Regular bus catchers, ferry riders, urban cyclers, and streetcar surfers: allow me to introduce myself!
My name is Adelaide, and I am so unbelievably excited to be on board as Ride New Orleans first Lead Organizer. For the past four years, I’ve organized students and non-student youth for climate and environmental justice on the state, regional, and national levels with the Coalition of Alabama Students for the Environment, the Southern Energy Network, and the Sierra Student Coalition.
While I hail from Alabama, growing up, I ventured to New Orleans many times on our yearly family trip, so this fine city has always been my home away from home. Since making NOLA my permanent home, before finding Ride New Orleans, I worked as a semi-professional closet organizer, and ate my weight in crawfish, while volunteering to organize restaurant workers with the Restaurant Opportunities Center.
History has proven that organizing people for power is the greatest way to bring about just, long-term, transformational change, and as Lead Organizer, I plan to do just that: organize transit riders to gain power in the transportation decisions that affect them the most.
Transit riders: I am accountable only to you.
My job is to listen to YOU, to hear your stories, to learn about your experiences and frustrations. What would you like to see more of? Less of? Together, we will rally around a central set of rider-led priorities to ensure that all transit policy decisions are made with your input.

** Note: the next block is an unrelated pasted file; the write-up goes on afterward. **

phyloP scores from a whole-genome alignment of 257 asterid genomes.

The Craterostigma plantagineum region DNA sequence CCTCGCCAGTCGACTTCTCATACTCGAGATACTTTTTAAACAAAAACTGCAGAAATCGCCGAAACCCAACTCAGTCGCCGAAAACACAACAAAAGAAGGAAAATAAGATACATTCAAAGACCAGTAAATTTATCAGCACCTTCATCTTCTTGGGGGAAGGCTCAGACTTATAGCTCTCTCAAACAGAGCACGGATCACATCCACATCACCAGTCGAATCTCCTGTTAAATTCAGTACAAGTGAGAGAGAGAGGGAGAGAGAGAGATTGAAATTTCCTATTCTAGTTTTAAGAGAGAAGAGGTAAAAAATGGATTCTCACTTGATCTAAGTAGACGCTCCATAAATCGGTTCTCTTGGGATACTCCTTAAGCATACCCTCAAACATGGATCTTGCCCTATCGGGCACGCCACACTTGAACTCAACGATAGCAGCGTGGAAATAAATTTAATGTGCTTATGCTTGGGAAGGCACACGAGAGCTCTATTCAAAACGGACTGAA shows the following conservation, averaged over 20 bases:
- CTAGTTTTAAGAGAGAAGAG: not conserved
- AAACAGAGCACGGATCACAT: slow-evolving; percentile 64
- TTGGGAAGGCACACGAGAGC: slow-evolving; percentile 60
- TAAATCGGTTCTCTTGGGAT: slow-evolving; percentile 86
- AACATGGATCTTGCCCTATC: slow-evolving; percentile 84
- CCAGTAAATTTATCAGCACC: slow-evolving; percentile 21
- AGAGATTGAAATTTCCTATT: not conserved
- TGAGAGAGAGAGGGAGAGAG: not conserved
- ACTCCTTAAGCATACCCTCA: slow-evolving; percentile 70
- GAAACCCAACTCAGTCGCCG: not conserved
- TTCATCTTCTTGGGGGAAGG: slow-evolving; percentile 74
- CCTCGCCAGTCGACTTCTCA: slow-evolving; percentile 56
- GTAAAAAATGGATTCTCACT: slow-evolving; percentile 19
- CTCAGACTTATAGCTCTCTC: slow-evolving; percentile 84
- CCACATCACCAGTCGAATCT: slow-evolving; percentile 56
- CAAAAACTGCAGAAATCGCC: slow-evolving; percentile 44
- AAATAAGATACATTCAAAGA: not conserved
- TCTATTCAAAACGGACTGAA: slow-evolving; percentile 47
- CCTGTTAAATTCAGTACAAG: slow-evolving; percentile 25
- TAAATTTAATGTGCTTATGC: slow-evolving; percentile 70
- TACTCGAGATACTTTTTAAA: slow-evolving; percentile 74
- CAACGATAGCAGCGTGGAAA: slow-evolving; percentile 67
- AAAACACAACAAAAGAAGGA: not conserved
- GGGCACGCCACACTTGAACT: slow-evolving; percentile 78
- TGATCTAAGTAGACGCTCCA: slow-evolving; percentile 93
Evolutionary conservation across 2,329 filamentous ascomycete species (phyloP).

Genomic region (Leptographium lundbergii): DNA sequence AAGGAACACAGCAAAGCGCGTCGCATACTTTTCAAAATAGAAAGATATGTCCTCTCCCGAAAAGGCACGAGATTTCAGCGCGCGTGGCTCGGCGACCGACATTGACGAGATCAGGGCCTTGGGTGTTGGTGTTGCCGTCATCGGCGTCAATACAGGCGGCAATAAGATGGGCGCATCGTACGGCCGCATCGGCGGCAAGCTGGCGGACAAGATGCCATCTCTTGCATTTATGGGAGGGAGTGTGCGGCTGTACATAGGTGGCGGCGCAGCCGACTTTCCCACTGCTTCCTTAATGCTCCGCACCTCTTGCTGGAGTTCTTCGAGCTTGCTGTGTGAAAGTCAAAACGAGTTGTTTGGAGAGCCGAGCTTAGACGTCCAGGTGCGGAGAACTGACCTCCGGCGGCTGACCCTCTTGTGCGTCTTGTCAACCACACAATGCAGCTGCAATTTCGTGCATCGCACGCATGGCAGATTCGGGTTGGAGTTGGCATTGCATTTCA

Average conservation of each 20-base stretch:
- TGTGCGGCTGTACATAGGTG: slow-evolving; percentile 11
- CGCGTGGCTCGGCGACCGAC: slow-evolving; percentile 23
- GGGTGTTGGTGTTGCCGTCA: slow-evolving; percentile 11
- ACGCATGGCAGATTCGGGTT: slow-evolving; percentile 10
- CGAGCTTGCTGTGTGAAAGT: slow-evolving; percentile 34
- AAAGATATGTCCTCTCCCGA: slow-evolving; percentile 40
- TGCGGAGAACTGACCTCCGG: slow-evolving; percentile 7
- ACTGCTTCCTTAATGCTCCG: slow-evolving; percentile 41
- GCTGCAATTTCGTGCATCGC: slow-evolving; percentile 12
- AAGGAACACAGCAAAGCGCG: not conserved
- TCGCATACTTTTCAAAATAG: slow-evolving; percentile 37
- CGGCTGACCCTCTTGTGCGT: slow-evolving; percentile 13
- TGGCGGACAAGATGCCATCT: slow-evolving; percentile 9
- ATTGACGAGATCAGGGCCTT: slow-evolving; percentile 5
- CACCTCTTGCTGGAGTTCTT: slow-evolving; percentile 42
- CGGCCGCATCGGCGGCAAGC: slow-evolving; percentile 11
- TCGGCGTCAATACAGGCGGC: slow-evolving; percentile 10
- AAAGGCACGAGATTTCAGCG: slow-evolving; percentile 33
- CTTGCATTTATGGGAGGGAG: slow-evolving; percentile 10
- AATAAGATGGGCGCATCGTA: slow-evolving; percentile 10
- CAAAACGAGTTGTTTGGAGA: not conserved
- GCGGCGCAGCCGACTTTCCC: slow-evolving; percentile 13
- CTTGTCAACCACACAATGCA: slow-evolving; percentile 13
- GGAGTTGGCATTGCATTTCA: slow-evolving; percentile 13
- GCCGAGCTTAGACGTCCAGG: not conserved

Right now, ferry riders are counting the days until they’ll be forced to find another way to cross the mighty Mississippi, and LA Swift riders may be left on the side of the road in Baton Rouge unless we work together to find funding for these vital services. Stay tuned for action alerts over the next few weeks.
To ensure we never face this kind of transportation crisis again, we must get organized.
Over the next few months, we will be hosting a handful of film screening and discussion nights. We will watch a documentary about the Los Angeles Bus Rider’s Union and begin to discuss what a transit riders union can accomplish in New Orleans. After that, with your input, we’ll launch this city’s first Transit Riders Bill of Rights.
So, if you’re reading this, you’re a regular transit rider, and you have something to say, PLEASE: Give me a call, send me a text, or write me an e-mail. I’ll catch a bus, streetcar, or ferry to come meet with with you in person.